The Far Eastern hectare is a name of the programme brought into effect in 2016, designed to attract people to the Far Eastern federal region as well as to return ‘empty’ land to commercial or personal use. From 2016, any resident of the Far East could get a hectare of land per adult free of charge, and since February 2017, any Russian citizen can apply and get a hectare in any of the participating regions. Although this programme mainly affects the Far East, two of the eight Arctic regions take part in the initiative, namely the Sakha Republic (Yakutia) and Chukotka autonomous okrug. Chukotka has only offered 3% of its territory to this programme, which is still more than 2 million ha. And Yakutia made available around 30% of its territory (or 92.5 mln ha), only part of which lies within the Arctic zone. This programme addresses a social issue of the Arctic development problem, and collectively can have a substantial impact onto the social landscape of Russia’s ‘tail’, its economy and ecology.

Project-based and Cluster-centred Development in the Arctic

The project-based approach predates the cluster-oriented development. The Ministry of economic development selected around 17 such projects, including Murmansk transportation node and Yamal LNG in Sabetta. The need for cluster development has been due to uneven distribution of priority projects and funding respectively across the eight Arctic provinces, with Yamal-Nenets autonomous okrug accumulating the large part of the state and private funding. Some projects, including port infrastructure along the Northern Sea Route, have not been included in the priority list for the lack of data and regional preparedness.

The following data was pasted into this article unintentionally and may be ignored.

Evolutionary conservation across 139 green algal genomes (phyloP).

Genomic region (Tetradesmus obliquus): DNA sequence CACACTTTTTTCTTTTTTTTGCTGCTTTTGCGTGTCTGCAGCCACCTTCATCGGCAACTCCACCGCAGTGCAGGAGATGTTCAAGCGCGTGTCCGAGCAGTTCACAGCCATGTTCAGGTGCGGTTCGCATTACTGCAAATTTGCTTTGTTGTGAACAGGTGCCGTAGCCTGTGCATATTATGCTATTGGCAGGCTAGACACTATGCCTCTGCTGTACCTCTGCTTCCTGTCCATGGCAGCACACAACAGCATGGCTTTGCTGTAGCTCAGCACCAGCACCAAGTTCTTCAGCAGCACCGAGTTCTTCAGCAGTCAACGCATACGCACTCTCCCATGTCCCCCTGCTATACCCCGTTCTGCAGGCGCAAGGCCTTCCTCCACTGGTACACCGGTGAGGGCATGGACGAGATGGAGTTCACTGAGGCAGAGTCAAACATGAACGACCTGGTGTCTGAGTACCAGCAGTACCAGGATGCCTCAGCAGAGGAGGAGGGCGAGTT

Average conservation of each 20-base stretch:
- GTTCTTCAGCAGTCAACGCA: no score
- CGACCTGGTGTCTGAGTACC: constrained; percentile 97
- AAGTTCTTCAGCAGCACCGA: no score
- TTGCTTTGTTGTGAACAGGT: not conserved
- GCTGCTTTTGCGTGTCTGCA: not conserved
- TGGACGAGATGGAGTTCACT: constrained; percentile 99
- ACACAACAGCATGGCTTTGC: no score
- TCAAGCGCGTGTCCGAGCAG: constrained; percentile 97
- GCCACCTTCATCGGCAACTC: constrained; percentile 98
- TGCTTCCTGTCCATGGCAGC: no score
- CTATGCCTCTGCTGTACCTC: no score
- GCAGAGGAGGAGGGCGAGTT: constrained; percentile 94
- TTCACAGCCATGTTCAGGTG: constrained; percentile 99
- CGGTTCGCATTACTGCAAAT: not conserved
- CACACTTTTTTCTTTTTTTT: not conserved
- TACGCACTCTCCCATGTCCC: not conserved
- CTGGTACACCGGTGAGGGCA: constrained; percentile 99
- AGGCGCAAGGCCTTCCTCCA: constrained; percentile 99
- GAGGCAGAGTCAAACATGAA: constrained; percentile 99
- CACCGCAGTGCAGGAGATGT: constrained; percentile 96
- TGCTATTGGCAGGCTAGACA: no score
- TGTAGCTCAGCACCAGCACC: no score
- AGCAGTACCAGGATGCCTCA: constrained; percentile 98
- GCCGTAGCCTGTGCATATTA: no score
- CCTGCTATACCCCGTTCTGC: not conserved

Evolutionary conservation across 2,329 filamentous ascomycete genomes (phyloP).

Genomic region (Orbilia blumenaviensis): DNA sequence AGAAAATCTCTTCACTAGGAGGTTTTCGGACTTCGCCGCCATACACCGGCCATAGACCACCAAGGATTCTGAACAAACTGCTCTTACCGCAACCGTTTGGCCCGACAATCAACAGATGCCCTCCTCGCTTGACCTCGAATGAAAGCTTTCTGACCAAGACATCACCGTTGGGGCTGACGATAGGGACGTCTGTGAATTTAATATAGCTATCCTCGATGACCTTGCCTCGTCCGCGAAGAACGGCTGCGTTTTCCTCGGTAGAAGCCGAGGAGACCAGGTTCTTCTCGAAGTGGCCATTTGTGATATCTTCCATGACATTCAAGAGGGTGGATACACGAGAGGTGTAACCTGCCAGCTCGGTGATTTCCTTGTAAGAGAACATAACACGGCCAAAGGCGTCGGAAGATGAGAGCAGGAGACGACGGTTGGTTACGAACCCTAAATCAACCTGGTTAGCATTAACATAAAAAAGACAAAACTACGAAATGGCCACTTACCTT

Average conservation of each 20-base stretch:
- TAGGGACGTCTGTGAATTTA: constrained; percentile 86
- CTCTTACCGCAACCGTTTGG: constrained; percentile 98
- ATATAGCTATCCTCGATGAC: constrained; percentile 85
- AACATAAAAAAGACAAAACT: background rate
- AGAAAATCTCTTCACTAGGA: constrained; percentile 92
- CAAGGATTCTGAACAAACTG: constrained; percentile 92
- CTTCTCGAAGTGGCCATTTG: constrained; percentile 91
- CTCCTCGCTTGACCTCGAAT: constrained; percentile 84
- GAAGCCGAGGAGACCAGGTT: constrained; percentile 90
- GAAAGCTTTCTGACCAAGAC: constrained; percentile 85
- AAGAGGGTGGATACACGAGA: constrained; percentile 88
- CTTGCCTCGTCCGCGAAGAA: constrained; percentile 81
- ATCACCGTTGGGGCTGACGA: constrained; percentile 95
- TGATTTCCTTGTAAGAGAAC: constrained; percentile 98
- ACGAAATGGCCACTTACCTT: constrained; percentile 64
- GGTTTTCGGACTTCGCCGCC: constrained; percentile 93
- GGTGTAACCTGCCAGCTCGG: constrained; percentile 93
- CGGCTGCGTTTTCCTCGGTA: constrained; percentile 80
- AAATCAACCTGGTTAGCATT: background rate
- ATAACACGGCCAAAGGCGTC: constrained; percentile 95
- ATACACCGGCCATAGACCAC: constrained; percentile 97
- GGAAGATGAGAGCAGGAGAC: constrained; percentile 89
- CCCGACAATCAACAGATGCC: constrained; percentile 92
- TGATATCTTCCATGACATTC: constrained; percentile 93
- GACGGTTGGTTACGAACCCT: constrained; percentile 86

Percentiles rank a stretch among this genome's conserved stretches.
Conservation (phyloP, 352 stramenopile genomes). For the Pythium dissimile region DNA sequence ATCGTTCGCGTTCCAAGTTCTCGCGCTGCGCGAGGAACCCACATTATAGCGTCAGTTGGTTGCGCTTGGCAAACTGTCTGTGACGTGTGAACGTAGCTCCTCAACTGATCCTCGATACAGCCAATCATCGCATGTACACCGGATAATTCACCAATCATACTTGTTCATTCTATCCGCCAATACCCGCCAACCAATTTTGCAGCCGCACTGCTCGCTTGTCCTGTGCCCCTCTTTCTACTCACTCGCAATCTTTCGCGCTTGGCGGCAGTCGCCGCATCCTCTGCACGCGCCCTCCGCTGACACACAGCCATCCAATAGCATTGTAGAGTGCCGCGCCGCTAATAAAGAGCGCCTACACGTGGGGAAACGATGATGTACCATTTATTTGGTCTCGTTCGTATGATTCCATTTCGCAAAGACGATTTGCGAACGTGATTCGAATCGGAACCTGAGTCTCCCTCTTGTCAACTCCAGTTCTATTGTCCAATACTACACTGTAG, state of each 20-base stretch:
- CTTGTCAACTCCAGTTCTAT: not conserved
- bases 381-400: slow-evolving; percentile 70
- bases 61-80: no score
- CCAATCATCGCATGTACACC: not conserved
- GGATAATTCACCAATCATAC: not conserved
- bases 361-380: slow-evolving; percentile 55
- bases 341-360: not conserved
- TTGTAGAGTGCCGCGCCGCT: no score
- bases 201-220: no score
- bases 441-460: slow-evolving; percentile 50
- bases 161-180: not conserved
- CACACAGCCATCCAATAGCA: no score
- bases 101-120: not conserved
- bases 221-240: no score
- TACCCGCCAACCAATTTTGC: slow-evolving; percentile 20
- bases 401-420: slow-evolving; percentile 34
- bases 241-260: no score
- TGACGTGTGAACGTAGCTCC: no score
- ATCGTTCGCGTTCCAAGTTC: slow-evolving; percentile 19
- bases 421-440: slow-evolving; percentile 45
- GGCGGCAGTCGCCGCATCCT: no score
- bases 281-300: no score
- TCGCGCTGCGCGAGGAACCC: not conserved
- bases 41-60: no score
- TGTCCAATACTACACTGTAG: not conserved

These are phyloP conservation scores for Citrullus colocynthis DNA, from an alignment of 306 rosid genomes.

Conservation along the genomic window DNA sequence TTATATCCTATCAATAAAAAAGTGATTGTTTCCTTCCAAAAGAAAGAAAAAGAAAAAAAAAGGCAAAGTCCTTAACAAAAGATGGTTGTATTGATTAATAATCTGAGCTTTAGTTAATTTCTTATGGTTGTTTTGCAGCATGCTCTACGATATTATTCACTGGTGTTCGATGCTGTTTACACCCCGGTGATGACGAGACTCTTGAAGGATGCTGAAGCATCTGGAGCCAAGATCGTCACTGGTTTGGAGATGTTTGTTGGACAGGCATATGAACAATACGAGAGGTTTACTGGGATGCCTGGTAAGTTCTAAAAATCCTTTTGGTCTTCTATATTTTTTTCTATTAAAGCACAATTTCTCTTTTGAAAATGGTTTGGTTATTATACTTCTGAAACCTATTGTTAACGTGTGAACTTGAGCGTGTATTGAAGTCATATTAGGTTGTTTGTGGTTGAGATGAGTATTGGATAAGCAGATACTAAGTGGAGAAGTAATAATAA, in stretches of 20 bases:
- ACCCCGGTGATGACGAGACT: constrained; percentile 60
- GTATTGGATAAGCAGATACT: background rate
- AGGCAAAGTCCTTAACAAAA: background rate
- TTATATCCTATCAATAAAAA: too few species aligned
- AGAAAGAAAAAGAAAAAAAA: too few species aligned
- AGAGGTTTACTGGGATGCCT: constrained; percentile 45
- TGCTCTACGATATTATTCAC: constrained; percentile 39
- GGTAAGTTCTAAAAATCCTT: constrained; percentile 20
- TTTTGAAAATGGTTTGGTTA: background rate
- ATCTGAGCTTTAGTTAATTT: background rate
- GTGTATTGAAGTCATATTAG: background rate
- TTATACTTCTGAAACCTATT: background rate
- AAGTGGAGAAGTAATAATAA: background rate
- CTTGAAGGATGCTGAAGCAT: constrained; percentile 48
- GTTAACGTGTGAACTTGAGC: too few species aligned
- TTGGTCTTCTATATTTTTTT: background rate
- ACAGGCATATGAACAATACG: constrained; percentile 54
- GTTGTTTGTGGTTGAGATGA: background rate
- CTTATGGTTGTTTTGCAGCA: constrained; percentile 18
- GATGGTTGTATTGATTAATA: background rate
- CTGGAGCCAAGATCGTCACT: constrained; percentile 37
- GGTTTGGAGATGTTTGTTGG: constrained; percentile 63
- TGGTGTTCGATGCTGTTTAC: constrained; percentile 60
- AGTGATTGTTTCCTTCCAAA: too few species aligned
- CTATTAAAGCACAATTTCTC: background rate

The cluster-centred approach, introduced in 2016, gives priority to projects capable of lifting many sectors of regional economy and serving as a driver for development, extending the project boundaries. This approach is based on combined territorial and project principles. Mainly, such clusters will be built around natural resource deposits. The support clusters are foreseen to be fully functional by 2025.

Conclusion